Rent-to-own your home: Pro and con

It's tough for buyers to find financing and hard for sellers to find buyers. A solution that can work well for both is renting with an option to buy.

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By Les Christie, staff writer

Before You Rent to Own
What you should do before buying a home on a lease option.
1. Get a title report. That should tell the buyer whether the seller can deliver the title when the time comes and what the outstanding liens are. If there are extensive tax or mechanic's liens on the house, that could be a red flag.
2. Get an appraisal. This will ensure that the house is worth the agreed-to price.
3. Get an inspection. If the foundation is cracked or the furnace needs replacement, you'll want to know that before you sign a contract.
4. Seek legal help. You should approach it like you are buying a home; a real estate attorney can help you avoid any contract missteps.
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NEW YORK ( -- With buyers scarce and financing tight, some home sellers are offering rent-to-buy options to potential buyers. In fact, there's been enough of a spike in interest that added it as a search option on the site, says spokesman Eric Mangan.

These deals, also called rent-to-own and lease-option, usually require buyers to pay extra rents each month plus up-front fees of about 5% of the purchase price. The regular rent then goes in owner's pocket (presumably to pay the mortgage), but the additional payments are used to buy down the price of the home.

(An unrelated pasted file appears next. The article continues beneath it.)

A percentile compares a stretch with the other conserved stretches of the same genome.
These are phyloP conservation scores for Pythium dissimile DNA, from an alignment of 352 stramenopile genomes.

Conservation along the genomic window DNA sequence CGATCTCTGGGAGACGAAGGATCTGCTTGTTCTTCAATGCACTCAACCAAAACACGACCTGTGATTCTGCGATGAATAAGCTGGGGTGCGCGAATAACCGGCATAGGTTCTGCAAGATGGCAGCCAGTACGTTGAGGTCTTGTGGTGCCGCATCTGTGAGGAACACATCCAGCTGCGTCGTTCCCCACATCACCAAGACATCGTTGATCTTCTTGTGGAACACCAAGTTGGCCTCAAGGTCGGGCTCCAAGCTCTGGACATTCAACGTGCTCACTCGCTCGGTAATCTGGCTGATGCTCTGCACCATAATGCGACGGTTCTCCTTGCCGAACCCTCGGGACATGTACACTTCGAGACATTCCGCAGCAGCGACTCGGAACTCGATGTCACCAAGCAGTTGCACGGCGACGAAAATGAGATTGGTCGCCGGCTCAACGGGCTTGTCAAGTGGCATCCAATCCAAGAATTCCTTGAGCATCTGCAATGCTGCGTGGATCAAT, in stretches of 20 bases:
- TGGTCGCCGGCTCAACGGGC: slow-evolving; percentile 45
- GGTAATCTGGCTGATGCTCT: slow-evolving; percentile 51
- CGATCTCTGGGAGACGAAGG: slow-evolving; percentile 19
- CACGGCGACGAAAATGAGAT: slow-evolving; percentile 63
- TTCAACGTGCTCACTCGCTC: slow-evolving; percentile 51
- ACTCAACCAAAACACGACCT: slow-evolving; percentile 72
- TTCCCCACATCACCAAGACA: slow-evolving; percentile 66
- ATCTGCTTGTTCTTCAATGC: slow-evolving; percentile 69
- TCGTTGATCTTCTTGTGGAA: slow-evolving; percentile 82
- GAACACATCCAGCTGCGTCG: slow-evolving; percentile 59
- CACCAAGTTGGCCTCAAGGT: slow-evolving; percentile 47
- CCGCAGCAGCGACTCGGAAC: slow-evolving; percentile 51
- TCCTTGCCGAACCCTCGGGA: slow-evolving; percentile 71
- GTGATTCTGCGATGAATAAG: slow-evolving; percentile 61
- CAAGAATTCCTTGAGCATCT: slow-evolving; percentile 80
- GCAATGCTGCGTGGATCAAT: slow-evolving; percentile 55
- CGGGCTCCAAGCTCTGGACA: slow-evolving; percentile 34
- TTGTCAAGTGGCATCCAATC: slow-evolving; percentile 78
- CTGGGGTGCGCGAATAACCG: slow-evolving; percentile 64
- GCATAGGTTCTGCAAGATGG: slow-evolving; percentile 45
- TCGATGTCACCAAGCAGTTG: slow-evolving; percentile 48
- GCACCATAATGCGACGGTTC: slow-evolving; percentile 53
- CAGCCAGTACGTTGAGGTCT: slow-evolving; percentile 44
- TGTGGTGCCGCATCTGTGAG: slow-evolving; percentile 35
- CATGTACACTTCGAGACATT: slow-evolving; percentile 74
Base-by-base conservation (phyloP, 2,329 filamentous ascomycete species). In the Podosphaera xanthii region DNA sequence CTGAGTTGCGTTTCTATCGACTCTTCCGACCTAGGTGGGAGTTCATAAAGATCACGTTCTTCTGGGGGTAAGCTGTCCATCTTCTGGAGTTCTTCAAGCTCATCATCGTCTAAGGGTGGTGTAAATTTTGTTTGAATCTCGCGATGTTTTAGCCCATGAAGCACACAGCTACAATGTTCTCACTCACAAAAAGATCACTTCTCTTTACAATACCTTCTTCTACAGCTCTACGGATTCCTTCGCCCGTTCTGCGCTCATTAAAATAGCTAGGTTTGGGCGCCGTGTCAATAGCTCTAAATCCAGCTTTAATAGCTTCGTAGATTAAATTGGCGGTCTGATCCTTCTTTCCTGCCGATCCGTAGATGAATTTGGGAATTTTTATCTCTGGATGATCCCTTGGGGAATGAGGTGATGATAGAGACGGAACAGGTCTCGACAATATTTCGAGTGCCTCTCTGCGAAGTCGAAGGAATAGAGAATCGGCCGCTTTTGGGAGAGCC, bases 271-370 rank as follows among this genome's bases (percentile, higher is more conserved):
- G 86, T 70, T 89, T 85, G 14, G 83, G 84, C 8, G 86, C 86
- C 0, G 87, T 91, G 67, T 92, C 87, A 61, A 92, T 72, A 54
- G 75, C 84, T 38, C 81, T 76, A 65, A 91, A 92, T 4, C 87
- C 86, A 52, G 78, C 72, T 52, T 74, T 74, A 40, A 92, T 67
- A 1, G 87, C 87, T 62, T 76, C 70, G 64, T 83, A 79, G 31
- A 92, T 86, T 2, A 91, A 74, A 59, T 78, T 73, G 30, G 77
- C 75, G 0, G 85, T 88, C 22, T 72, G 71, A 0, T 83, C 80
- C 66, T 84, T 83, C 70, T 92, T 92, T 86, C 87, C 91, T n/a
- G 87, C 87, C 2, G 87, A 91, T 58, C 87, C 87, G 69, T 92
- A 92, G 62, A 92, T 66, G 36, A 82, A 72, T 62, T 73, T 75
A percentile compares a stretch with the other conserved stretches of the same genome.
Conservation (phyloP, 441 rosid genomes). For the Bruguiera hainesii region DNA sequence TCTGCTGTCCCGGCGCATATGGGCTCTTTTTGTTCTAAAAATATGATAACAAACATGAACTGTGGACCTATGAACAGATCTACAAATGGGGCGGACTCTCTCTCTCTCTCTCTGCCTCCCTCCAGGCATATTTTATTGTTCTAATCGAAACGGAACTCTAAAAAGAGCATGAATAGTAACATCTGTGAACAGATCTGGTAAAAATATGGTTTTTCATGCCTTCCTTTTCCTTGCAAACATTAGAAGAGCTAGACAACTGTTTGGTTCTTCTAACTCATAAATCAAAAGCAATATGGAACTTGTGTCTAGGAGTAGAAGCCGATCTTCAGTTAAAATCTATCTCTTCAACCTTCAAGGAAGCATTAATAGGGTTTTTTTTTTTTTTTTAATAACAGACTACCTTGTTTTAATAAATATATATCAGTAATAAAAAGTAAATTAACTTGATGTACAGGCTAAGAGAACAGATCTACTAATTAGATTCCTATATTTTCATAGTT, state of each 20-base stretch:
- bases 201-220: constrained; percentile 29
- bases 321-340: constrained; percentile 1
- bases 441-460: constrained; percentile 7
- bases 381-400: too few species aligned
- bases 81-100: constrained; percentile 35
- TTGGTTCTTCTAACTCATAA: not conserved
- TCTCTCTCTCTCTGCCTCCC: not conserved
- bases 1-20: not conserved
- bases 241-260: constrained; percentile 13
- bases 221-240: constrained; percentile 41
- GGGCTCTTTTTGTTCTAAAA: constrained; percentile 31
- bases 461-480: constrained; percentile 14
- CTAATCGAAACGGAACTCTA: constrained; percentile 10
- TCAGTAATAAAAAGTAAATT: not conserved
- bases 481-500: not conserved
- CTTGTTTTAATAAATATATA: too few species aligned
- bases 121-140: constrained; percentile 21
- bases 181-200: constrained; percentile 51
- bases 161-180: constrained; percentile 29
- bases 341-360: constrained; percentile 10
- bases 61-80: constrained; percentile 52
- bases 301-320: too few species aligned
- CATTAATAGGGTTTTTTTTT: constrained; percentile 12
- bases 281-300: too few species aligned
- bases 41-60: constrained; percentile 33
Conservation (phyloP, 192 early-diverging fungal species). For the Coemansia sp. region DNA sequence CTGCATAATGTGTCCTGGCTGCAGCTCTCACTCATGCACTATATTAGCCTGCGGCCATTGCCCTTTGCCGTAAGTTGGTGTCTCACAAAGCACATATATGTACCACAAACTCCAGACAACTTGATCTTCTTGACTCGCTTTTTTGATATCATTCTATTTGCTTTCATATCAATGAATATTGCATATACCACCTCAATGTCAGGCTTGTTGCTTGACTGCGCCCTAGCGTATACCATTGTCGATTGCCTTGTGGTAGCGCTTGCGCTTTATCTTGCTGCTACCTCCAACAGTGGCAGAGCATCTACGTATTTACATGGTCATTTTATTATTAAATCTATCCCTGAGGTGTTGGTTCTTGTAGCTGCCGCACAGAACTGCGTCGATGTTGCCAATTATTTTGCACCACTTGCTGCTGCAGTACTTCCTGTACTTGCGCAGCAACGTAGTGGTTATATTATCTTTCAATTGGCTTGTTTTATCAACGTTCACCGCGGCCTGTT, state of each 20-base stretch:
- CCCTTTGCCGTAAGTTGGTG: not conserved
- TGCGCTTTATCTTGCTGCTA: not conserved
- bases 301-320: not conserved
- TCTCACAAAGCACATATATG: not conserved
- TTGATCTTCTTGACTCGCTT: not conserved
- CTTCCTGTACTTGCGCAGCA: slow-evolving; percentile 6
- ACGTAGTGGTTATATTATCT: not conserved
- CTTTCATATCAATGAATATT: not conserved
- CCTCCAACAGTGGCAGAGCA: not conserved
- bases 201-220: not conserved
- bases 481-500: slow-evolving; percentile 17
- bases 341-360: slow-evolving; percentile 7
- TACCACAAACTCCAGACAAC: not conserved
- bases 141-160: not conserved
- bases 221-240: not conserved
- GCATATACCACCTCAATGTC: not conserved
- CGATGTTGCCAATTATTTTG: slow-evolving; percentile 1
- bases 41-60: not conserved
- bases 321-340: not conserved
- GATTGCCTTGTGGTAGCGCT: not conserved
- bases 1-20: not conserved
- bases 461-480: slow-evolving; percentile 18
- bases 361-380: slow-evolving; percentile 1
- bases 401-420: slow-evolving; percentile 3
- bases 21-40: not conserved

"Lease option agreements, if properly drafted, by and large are an effective way of enabling people to buy who are having trouble arranging financing or coming up with down payments," said Lawrence Jacobson, a real estate attorney in Los Angeles.

The Advantages

Because the contract is typically written to close in 12 to 36 months, it gives buyers the chance to experience homes and neighborhoods without having to make major commitments.

But the biggest reasons buyers opt for rent-to-buy deals are to build up down payments and to improve their credit profiles so obtaining a mortgage is easier.

For example, if they buy a $200,000 home, paying $5,000 up-front and a rent premium of $400 a month on top of their $1,000 market rent, they'll have $9,800 saved after one year and $19,400 after three.

In New York City, condo conversions are increasingly offering the option after having units sit empty. For example, the developers of a former commercial building on Wall Street are offering to apply 100% of "buyers" rents toward the purchase prices. And there are no up-front fees.

It's a luxury building with prices starting at $630,000 for a studio to $8.4 million for a four-bed penthouse. Sales were slow because buyers were having difficulties arranging financing, according to sales director Larry Kruysman.

"What we were finding from customers was that banks were making it more difficult to purchase," he said. The lenders were asking borrowers to put up 30% of the purchase price to obtain a mortgage rather than the traditional 20%.

But most rent-to-buy offers are from individual sellers, often people who have purchased new homes, can't sell their old ones and need to offset some of their mortgage costs.

Renee Haworth, a Louisiana homemaker, tried to sell a house in Mandeville, La., for many months without success.

"We had two or three buyers ask us if we would do a lease option," she said. "We hadn't thought about it before that."